home Arts & Literature, Commentary, Movies Looking Back at Mad Max, Looking Forward to the Apocalypse.

Looking Back at Mad Max, Looking Forward to the Apocalypse.

“My name is Max and my world is fire and blood.” Oh boy if that line doesn’t get the gasoline flowing into the old V8 engine and have you reaching for the American Football shoulder pads, crossbow and leather chaps, then nothing will. Just in case you hadn’t noticed the new trailer for “Mad Max: Fury Road” staring Tom Hardy was unleashed on an unsuspecting public a couple of weeks ago and they went nutzoid batshit for the 2 minutes and 44 seconds of motorized mayhem.

So what still intrigues us about the “Mad Max” films after all these years? Why do they get our automotive juices pumping? After all, the original “Mad Max” was released in 1979, “Mad Max 2” also known as “The Road Warrior” in America smashed up the box office in 1981 and “Mad Max Beyond Thunderdome” in 1985. Their influence over post apocalyptic fiction is as culturally vital as George A. Romero’s “Dead” movies but “Fury Road” has spent some 25 years in development hell whilst director George Miller has been busy making “Babe” and “Happy Feet.”

Miller conceived “Mad Max” when he was still a doctor working in a hospital emergency ward witnessing first hand Australia’s alarming rate of autocides and horrific injuries suffered in road accidents. His co-writer James McCausland was heavily influenced by the 1973 oil crisis and explains, “a couple of oil strikes that hit many pumps revealed the ferocity with which Australians would defend their right to fill a tank. Long queues formed at the stations with petrol – and anyone who tried to sneak ahead in the queue met raw violence.”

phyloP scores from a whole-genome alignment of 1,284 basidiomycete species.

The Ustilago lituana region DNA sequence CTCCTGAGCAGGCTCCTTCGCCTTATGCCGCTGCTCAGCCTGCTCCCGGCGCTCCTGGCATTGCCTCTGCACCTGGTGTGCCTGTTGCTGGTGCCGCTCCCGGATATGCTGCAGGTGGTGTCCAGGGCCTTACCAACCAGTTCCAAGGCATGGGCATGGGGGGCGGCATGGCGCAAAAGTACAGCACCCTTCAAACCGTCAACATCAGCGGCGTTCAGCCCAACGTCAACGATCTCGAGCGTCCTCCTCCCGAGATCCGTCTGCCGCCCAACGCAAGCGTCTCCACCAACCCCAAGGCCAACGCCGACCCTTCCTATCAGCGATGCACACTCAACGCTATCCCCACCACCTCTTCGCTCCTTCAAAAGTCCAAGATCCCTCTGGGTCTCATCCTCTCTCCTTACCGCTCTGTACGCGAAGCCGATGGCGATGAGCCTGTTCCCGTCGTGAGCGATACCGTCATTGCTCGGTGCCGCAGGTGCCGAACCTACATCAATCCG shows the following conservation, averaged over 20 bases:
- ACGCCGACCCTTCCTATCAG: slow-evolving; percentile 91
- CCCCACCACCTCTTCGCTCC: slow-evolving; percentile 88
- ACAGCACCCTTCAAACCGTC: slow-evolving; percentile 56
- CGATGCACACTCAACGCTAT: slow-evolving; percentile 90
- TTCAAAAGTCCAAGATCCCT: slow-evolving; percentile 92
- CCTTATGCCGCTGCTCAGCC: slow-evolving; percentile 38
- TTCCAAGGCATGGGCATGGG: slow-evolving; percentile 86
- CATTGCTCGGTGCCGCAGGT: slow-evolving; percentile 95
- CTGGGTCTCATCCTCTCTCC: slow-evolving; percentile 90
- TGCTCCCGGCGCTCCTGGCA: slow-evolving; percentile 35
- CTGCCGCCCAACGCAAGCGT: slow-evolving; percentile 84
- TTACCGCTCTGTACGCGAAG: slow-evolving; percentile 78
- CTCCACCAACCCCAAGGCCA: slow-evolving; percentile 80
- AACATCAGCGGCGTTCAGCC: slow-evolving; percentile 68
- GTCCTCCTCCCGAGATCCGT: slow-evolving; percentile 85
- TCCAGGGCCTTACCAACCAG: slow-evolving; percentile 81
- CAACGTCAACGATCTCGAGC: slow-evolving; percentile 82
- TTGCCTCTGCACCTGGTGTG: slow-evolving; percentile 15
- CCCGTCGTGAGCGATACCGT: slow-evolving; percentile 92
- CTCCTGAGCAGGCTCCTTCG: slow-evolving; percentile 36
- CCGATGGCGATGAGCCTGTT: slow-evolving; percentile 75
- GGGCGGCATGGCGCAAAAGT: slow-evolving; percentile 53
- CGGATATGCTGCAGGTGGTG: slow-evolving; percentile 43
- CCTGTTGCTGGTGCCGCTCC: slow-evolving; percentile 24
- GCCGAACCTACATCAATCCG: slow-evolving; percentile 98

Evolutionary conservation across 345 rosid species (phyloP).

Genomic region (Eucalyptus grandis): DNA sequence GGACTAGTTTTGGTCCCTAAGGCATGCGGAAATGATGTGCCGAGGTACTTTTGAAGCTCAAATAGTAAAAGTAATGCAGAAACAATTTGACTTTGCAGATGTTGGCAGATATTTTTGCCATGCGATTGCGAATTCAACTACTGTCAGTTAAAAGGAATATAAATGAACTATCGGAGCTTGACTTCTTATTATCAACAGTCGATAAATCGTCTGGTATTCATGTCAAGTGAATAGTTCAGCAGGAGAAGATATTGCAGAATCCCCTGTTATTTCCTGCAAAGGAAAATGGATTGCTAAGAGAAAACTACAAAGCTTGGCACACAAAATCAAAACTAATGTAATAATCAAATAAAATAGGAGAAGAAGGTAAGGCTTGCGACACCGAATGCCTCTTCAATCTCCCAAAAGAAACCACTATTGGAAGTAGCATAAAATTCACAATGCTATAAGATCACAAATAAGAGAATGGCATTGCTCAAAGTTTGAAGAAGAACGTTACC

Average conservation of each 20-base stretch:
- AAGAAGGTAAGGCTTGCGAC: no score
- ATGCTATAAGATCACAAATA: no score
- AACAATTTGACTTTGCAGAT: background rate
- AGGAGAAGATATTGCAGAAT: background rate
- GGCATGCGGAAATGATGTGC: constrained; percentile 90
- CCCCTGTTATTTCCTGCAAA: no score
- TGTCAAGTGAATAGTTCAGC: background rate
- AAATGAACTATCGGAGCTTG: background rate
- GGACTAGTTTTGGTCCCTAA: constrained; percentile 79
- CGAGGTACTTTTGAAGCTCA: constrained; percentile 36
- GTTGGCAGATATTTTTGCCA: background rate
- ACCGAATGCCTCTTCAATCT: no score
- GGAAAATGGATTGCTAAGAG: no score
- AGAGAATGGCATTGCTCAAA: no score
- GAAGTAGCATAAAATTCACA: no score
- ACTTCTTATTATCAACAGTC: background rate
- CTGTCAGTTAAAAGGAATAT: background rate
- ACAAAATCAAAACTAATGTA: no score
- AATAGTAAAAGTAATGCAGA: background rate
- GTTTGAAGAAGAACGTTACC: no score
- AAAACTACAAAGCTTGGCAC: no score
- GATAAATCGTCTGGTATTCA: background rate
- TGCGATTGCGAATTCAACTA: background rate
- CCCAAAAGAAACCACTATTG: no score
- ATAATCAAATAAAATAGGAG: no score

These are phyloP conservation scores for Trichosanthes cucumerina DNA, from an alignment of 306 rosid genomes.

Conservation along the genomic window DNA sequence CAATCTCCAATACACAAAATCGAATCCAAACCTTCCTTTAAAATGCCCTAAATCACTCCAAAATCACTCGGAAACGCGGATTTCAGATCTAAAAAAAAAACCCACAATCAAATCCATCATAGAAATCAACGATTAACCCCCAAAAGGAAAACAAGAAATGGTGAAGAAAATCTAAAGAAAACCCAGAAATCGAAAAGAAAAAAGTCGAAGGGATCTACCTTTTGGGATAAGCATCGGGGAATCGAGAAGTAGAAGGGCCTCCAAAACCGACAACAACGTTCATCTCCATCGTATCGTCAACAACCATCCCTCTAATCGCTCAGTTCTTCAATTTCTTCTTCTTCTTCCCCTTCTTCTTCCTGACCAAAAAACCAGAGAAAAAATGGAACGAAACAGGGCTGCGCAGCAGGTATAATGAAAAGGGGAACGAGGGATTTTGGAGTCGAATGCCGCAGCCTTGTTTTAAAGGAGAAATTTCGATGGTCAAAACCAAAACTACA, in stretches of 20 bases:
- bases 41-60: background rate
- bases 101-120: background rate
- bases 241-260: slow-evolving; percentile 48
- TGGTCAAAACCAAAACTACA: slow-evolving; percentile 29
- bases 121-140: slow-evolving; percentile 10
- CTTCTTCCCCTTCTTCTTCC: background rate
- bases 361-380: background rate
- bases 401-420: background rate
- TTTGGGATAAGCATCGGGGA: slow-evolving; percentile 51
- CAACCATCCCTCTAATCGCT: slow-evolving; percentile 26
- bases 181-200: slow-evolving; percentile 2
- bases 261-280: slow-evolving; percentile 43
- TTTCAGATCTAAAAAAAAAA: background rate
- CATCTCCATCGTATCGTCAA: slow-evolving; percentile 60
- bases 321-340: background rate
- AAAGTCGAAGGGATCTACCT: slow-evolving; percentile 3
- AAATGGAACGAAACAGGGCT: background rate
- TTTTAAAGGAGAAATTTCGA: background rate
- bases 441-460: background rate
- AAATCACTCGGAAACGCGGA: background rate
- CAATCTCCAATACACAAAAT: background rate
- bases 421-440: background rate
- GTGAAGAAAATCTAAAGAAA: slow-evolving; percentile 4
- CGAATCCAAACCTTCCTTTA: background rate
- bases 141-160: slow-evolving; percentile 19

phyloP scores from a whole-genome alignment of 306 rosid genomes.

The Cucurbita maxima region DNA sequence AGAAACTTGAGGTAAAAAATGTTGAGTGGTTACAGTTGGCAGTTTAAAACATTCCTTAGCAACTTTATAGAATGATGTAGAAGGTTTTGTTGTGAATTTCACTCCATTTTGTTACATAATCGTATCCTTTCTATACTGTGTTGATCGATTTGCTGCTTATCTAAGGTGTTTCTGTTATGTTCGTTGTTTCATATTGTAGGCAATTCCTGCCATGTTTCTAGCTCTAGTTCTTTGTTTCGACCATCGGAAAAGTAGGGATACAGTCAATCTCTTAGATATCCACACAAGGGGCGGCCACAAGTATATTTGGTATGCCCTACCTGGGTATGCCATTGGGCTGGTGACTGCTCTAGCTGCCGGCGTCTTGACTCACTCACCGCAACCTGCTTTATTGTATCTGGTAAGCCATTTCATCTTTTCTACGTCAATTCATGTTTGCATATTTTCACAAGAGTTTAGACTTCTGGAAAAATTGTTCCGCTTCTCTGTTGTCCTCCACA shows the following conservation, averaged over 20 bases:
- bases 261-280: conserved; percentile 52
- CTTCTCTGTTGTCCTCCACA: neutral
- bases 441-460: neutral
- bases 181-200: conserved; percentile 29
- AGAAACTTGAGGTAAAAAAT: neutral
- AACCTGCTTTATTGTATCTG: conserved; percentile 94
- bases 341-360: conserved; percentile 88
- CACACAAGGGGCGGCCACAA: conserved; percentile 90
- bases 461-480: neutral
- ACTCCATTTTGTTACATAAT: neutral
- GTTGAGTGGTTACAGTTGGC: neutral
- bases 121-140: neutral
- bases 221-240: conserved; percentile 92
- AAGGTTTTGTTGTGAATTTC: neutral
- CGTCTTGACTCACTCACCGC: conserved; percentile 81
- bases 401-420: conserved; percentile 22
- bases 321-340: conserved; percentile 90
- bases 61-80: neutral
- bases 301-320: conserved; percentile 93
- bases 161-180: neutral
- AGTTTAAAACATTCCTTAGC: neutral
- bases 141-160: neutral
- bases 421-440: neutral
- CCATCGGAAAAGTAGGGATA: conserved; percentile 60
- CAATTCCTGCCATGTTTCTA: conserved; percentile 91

“Mad Max” begins, with the legend, “A few years from now…” throwing us head first into a dystopian future where the few outnumbered police officers of the Main Force Patrol are fighting a frontier war against crazed motorcycle gangs. Essentially a brutal revenge flick, Miller ups the ante with his high-octane car chases and potentially lethal stunts. In one motorbike sequence the cameraman rode pillion without a helmet shooting over the shoulder of the rider as he hit 180kph. The blatant disregard of safety mainlines directly to the screen and the audience in a barrage of crushed metal and redlined engines.

For all the burning rubber and monkey grease Mel Gibson’s performance as Max gives the film a raw emotional heart. Swathed in leather, reputation still unsullied, his blue eyes will blaze a path to Hollywood. He’s a young Dirty Harry on wheels, unhinged at the loss of his wife and child. This is the Mel Gibson who made us cry in “Tim”, the same Mel Gibson who will be a few seconds later in “Gallipoli” the American masquerading as an Australian, then the Australian masquerading as an American. Here was a dangerous alternative to the Hollywood leading man, the Australian male at the mercy of lottery conscription to Vietnam and until 1996; mass shootings.

With “Mad Max 2” Miller and Gibson took the fender-bending madness of the first film to a level still unsurpassed in action cinema. Set a few years after “Mad Max,” Australia has been devastated by the nuclear apocalypse triggered over the energy crisis. Now marauding techno barbarians led by The Humungus, a Jack Palance snarl hidden behind a bodybuilder’s physique and ice-hockey mask, scavenge for fuel, raping and killing anything in their path. They surround a compound that is able to refine fuel, a Kurosawa siege that promises only hideous death for those unlucky enough to be caught inside.